Parting with life...

I once saw an interview with (now retired) Archbishop Rowan Williams in which he talked about reciting the Nunc Dimittis during the Compline (Night Prayer) Liturgy; that particular part of the service, and indeed the whole of the Compline service, he said, was a way for Christians to practice laying down and yielding their lives into God's hands as we lay down and close our eyes each night; it is practice for that final day of life when we do fully surrender ourselves into God's hands.  He hoped for himself that, after much practice, he would finally be able to do it with faith and trust at the last.  The Anglican tradition knows well that the rhythms of prayer we habitually practice will shape who we become; in keeping with our Anglican liturgical heritage, the Nunc Dimitis is also included in the Night Praise and Prayer Service in The United Methodist Book of Worship.

There are different sorts of "giving up of life" for the Christian and indeed the call of Christ Jesus to all of us, "Come, take up your cross, follow me" has rightly been described as "a call to die."  That "death" might of course take the form of literal death because the believer has clung so closely to Christ - many martyrs are murdered each year for no other reason than their being baptized, their being faithful, their being followers of Christ.  Indeed today, at the dawn of the 21st Century, Christianity is the most persecuted religious community in the world.

Yet for most of us in the American Church, that "death" may come in other forms as we yield and surrender our own will to the will of our heavenly Father, in the likeness of, and in conformity to, the Lord Christ who "was obedient even to the point of death."  That may mean surrendering our time, or money, or energy to serve others precisely when such surrender means we must forego some want of our own.  The 'death to self' may mean giving attention to someone and listening long hours to them as an act of self-giving love, even if we do not think they have much of interest to say.  It may indeed mean suffering the loss of reputation or good opinion among others because we affirm Biblical teachings even where they run against the grain of our culture.  It may mean turning away from a desire or even a whole lifestyle that we would greatly prefer when God is in fact calling us to walk in another, more difficult, way (this is why the debates over sexual sin and God's true plan for our sexual expression are, in my mind, striking near the core of what it means to live as a Christian; I do not see how any of us, or any church body, can walk far with the Lord if our own desires are guiding us instead of his revealed will and his call for us to come and die to ourselves and follow him).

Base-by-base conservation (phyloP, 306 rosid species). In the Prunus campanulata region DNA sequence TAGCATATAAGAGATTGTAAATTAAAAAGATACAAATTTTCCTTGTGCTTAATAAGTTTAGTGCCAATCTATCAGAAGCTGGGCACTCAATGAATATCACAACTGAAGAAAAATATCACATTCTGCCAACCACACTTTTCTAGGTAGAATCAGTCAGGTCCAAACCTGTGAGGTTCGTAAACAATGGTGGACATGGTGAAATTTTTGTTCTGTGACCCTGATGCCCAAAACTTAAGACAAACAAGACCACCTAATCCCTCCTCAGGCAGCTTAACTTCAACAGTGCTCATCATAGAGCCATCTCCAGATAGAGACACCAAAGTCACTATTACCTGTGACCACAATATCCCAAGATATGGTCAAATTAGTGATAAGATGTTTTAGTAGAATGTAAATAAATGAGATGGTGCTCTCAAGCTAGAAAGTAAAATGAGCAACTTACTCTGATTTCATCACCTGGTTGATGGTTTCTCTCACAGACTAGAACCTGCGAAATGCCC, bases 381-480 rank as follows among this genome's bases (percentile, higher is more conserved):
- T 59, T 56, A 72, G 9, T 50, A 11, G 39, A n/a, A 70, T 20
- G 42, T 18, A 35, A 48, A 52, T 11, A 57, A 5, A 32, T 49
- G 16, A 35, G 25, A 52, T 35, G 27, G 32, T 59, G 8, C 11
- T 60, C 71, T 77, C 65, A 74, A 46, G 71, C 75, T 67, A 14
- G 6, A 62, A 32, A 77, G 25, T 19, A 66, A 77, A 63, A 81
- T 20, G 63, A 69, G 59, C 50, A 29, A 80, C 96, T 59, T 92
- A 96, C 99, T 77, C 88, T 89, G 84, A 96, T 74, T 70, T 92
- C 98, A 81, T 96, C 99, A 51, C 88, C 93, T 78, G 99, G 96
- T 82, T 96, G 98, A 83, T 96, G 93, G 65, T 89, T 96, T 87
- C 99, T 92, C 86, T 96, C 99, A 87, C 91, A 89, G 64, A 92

Upon the solid truth of Resurrection, we trust that death with Christ ultimately leads to truest life.  Perhaps you have found that some of those who seem most fully alive - whose spirit's are full or joy and peace and even celebration - are precisely those who have given themselves most fully in surrender to the One for whom we all were made, and in whose name alone we can find true life, the One who says to all who will listen, "I am the way, the Truth, and the Life..." (John 14:6)

I've been meditating on this for some days not only because of the recent Holy Week observances, but also because of a fantasy novel I am reading called The Paradise War by Stephen Lawhead.  Lawhead (himself a Christian believer and one-time seminarian) writes fantasy and historical fiction, much of it dealing with Ancient Celtic culture.  Much of Lawhead's work is saturated with a Christian worldview but (thanks be to God) is not to be found in the "Christian fiction" section of the local bookstore, but rather in "regular" the Sci-Fi/Fantasy section.  Like Tolkien, Lewis, and even Bono, Lawhead is not so much interested in contributing to a "Christian (sub)culture" but simply to the larger culture, in a way that points (sometimes subtly, sometimes quite explicitly) to the Living Christ.  I believe it is a true blessing when "popular" fiction can indeed stir one's faith because a fellow believer has used his gifts and talents for the Lord, in a way that may be seen of others, without having to put a "Christian" label upon it (the precise point at which many outside the faith will stop paying attention).

Here is the conversation between Lewis (the narrator, an Oxford student who becomes a warrior after tumbling into an ancient Celtic world) and Scatha (a trainer of new warriors) about Lewis' fears that got me to thinking about some of this:

Scatha stopped walking and turned to me.  "Is life so piteous where you come from that you must cling to it so?"
Piteous?  Certainly she had it backwards.  But then, the language still threw me sometimes.  "I do not understand," I confessed.
"It is the poor man who clenches so tightly to the gold he is given - for fear of losing it.  The man of wealth spends his gold freely to accomplish his will in the world.  It is the same with life."
Suddenly ashamed of my conspicuous poverty, I lowered my eyes.  But Scatha placed a hand beneath my chin and raised my head.  "Cling too tightly to your life and you will lose it, my reluctant warrior.  You must become the master of your life, not its slave."

 For whoever would save his life will lose it, but whoever loses his life for my sake will find it.
-The Lord Jesus Christ (Matthew 16:25, ESV)

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